While the overall tenor of basic training has undeniably mellowed, interviews with nearly two dozen military leaders, drill instructors and recruits at Great Lakes and the Army basic training center at Fort Jackson, S.C., indicate it would be an oversimplification to point to gender integration as the only, or even the primary, reason.
Besides the new dynamic of co-ed basic training, experts say other factors have contributed to the transformation of boot camp, including the wish to avoid needless attrition in an increasingly difficult recruiting environment; a desire to minimize personal abuse in a more racially and ethnically diverse military; and the need to accommodate "Generation X" recruits who are characterized as less physically fit and disciplined, yet smarter and more inquisitive than their predecessors.
By far the most frequently cited factor in the change, however, is wholesale abandonment by the military of a leadership model which manifested itself at the entry level with demeaning treatment, and in the upper ranks with rule by fear and intimidation.
"Unrelated to gender-integrated training, the approach to leadership in the Army from the very top has changed. Some officers and NCOs [noncommissioned officers] still curse, yell and scream, but they're in the minority now," says Maj. Gen. John A. Van Alstyne, commander of the Army training center at Fort Jackson. "People long for the 'good old days,' but those days often weren't so good."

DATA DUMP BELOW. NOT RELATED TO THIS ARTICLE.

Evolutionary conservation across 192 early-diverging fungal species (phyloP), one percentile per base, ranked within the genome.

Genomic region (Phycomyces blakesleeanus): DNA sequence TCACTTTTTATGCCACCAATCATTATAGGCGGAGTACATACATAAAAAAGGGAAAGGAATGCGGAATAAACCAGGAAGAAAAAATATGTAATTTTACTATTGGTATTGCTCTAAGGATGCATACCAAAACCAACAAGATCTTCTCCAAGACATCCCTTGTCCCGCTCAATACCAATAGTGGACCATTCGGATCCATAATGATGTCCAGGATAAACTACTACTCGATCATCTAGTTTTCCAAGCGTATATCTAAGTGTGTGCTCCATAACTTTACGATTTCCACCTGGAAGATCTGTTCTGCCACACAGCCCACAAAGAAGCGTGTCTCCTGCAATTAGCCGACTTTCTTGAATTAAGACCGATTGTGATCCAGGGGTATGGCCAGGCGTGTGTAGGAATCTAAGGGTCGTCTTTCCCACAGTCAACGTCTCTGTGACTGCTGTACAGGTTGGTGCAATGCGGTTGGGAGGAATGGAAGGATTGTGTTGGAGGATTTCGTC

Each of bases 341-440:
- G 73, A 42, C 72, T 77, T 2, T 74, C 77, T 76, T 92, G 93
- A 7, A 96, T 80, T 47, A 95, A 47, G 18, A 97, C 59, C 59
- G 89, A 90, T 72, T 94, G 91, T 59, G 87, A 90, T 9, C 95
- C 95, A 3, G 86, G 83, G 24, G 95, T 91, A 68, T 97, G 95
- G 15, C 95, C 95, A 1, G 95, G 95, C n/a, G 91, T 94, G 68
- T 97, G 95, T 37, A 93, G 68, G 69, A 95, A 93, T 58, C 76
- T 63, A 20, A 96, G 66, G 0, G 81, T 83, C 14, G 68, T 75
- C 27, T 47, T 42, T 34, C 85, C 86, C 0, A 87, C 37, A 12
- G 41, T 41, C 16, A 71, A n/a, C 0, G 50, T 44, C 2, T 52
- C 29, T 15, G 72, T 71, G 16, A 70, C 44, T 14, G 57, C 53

According to Rear Adm. Kevin Green, commander of the Naval Training Center at Great Lakes, the Navy also discovered that the fear and intimidation model of leadership evident at boot camp in the past was at odds with the fundamental culture in the fleet.
"Why would you train recruits and officer trainees with a model of leadership that you would never think of applying out in the fleet?" says Green. "In the fleet, you're taught to value everyone you serve with, junior and senior, and you are all part of the same team. What's the matter with applying that model to boot camp, while still providing an environment that is very demanding emotionally, physically and mentally?"
The Pendulum Swings
Finding the middle ground between a boot camp environment that is stressful and demanding without being abusive, however, has proven to be difficult. After complaints from the fleet a few years ago that new recruits were not measuring up to standards, for instance, Great Lakes recently began focusing more instruction on its core values of courage, honor and commitment. Borrowing from a Marine Corps basic training program called "The Crucible," Navy officials also instituted a grueling final evaluation exercise dubbed "Battle Stations."
As part of the Army's post-Aberdeen review of training, its leaders also voiced concerns about a general lack of rigor and discipline. The service recently added an extra week to its eight-week basic training course, focusing mainly on values education.
Still, many drill instructors are concerned that the pendulum has swung too far from the days when basic training was a jarring introduction to military life.